For the twofeedback coefficient DFE optimization problem above, the terms in equation (21) represents 16 inequalities. However, many of the 16 inequalities can be detected as trivial conditions so the actual computation complexity is lower.
As discussed above, equations (12), (21), (22), and (23) are derived based on a twofeedback coefficient DFE scenario. However, the same idea can be used for any multifeedback coefficient DFE case, such as for a threefeedback coefficient case or a fourfeedback coefficient case. For an nfeedback coefficient DFE, the combination of minimums of n+1 bit patterns ending with bit 1 and maximums of n+1bit patterns ending with bit 0 will be total of 4^{n}. As stated earlier, the actual computation complexity is lower since many of the inequalities can be detected as trivial conditions.
The waveform is then resampled in 1308 according to the bit rate and the center of the UI is found in 1310. Realtime oscilloscopes usually sample waveforms at a fixed sample rate that is usually not synchronized to the signal bit rates. Then, in 1312, the minimums and maximums of n+1bit patterns are measured, as set out in equation (13). The linear program problem is then constructed using equations (12), (21), (22), and (23) in 1314. The linear program problem is solved to find the optimal DFE feedback coefficients and the maximum vertical eye opening V_{eye }in 1316. After DFE adaptation is done in 1316, the DFE can be emulated with the fixed feedback coefficients to get the equalized waveform y_{k }in 1318.
Using a linear function, rather than exhaustive searching, as done in the prior art, allows for a much more efficient and accurate optimization of the DFE. A linear program solver can solve large scale linear program problems. Therefore, for DFEs with multifeedback coefficient values, linear programming becomes even more useful as exhaustive searching grows exponentially with an increased number of feedback coefficients.
To further illustrate concepts of the present invention, the following example is presented. A realtime oscilloscope, like system 400, acquires and converts an 11.6 Gb/s high speed analog input waveform using the acquisition means 620. The digitized signal samples may then be stored in memory means 700. Once the digital signal samples are stored, the processor 660 may be operable to access executable instructions and the stored digitized samples in memory means 700 to complete postprocessing on the samples. For example, the processor 660 may be operable to access the stored digitized samples of the input signal and executable instructions in memory means 700 to identify a training or bit sequence by, for example, using the process set forth in U.S. Pat. No. 8,374,231, discussed above. Thereafter, postprocessing may further include completing DFE adaptation using a DFE adaptation module that is part of the processor 660.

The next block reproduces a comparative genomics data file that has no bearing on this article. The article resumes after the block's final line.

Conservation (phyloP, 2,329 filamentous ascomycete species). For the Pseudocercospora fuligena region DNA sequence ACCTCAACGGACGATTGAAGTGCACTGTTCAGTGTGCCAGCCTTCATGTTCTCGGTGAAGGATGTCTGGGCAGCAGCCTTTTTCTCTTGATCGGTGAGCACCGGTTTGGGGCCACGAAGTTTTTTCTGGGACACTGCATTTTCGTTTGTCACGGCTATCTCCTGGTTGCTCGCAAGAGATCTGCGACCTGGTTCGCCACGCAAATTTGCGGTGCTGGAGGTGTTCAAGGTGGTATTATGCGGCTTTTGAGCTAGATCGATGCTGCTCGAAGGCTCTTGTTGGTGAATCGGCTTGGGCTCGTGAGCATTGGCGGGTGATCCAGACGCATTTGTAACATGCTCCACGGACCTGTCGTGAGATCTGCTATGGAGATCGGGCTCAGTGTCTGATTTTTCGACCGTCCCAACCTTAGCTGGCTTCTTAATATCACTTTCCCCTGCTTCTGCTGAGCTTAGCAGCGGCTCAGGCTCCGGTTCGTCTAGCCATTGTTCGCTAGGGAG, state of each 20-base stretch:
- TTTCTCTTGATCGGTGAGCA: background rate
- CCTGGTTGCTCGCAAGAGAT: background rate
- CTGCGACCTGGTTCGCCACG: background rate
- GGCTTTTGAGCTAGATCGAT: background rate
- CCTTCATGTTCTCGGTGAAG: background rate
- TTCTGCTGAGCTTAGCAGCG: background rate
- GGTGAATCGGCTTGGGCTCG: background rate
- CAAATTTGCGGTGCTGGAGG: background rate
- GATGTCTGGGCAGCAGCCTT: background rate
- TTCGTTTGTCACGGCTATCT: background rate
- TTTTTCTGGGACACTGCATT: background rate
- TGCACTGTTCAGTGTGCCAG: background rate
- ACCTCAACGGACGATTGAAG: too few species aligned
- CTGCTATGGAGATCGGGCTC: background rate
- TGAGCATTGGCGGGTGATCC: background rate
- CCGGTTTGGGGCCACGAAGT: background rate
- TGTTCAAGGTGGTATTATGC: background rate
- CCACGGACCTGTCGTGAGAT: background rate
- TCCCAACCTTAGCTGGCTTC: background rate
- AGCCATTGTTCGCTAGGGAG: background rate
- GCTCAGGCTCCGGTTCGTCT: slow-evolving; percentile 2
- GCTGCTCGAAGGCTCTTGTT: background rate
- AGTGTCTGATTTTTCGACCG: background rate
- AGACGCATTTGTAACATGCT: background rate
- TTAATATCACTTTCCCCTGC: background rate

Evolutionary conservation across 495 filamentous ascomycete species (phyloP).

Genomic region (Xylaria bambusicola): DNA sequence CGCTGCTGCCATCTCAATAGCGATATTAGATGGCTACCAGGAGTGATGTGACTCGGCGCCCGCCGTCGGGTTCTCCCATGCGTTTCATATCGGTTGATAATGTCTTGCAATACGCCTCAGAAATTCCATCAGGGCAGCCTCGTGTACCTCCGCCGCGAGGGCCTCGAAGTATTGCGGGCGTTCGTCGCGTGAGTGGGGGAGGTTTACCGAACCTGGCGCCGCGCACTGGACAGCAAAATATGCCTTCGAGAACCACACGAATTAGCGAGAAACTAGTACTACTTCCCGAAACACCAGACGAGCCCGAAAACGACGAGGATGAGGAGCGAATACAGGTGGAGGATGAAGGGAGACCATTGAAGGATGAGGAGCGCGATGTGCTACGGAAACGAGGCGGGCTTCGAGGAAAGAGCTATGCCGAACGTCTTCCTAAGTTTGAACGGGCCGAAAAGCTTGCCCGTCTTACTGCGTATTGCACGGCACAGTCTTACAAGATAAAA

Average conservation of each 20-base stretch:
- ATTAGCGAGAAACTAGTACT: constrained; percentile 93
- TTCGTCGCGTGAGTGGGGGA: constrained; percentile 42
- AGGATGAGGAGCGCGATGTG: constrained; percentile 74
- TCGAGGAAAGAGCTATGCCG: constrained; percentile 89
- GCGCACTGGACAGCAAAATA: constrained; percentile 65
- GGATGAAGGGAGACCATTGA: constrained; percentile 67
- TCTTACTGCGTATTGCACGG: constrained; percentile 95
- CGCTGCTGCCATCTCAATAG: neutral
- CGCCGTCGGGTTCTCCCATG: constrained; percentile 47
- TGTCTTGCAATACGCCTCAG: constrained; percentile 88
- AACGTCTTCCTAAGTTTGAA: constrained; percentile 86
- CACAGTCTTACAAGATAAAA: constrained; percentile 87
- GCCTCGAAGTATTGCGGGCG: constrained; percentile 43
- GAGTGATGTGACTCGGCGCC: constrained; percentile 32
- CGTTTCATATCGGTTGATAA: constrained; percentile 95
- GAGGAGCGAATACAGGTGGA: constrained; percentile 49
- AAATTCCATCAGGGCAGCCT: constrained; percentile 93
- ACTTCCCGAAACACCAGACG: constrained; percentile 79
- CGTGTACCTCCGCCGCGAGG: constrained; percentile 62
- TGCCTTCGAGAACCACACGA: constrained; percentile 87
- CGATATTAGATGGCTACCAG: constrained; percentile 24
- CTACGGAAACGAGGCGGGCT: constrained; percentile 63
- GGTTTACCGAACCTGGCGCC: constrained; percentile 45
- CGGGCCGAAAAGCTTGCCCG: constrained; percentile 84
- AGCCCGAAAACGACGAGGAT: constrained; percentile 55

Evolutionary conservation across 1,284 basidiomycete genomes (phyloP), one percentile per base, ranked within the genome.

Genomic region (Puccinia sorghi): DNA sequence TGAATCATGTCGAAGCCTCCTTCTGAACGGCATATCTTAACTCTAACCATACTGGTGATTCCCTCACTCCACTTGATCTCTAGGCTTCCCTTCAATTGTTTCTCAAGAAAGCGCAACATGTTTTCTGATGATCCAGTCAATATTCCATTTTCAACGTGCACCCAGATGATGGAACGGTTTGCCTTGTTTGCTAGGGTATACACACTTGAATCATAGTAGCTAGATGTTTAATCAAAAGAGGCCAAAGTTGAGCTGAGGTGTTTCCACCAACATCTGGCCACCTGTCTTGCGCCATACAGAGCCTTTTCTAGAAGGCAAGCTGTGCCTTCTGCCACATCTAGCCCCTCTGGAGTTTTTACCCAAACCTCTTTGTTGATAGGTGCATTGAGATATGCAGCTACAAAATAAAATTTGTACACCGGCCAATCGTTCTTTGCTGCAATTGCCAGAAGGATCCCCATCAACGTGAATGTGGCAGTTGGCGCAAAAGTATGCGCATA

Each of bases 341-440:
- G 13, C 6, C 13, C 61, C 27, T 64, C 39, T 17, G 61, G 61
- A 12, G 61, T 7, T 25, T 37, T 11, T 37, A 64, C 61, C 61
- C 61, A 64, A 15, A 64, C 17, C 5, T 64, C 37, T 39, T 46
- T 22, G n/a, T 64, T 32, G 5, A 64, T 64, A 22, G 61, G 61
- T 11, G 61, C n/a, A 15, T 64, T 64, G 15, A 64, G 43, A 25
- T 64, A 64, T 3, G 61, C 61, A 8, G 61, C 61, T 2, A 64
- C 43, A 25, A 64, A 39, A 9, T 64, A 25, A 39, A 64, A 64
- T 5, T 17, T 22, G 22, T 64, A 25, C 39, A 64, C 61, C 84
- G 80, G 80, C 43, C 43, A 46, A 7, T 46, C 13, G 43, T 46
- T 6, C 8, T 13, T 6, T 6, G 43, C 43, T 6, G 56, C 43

As discussed above with respect to the onefeedback coefficient DFE adaptation, processor 660 may be operable to process the identified training or bit sequence to generate equalization feedback coefficients that may be used to filter or equalize an analog input waveform signal from channel 500 to remove degradations caused by channel losses, reflections, cross talk, and noise.
After CTLE emulation, the 11.6 Gb/s high speed waveform x is fed into a DFE adaptation module of processor 660. Without DFE, the eye height of the waveform is V_{eye}=7.8 mV.
The DFE adaptation module figures out the bit sequence after clock recovery. To begin with, a onefeedback coefficient DFE is considered. The measures of the minimum and maximum voltages on bits defined in equation (5) are:
x _{bit11} ^{min}=39.0 mV
x _{bit01} ^{min}=5.7 mV
x _{bit10} ^{max}=−2.1 mV
x _{bit00} ^{max}=−34.5 mV
Using the equations described above with respect to a onefeedback coefficient, the range of the onefeedback coefficient is:
1tap DFE Range=[16.7 mV 16.2 mV]
The optimal eye height with the onefeedback coefficient is V_{eye}=40.2 mV.
For a twofeedback coefficient, the measurements of the minimum and maximum voltages defined in (13) are:
x _{bit111} ^{min}=43.2 mV
x _{bit011} ^{min}=39.0 mV
x _{bit101} ^{min}=9.5 mV
x _{bit001} ^{min}=5.7 mV
x _{bit110} ^{max}=−2.1 mV
x _{bit010} ^{max}=−34.5 mV
x _{bit000} ^{max}=−39.4 mV
Note that x_{bit11} ^{min}=min(x_{bit111} ^{min}, x_{bit011} ^{min}).
Using the equations described above, after formulating the linear programming problem, and running Matlab®'s optimization tool function linprog to solve the linear program problem, the optimal twofeedback coefficient values are d_{1}=16.9 mV, d_{2}=2.5 mV.
The optimal eye height with the twofeedback coefficient DFE is V_{eye}=43.92 mV. This results in about a 10% increase in the vertical eye opening compared to a onefeedback coefficient DFE.
It should be noted that variations may be made to the details of the abovedescribed embodiments of this invention without departing from the underlying principles thereof. The scope of the present invention should, therefore, be determined primarily by the following claims.
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US9479366B2 (en) *  20150128  20161025  Texas Instruments Incorporated  IIR DFE updating gain and time constants using LMS equations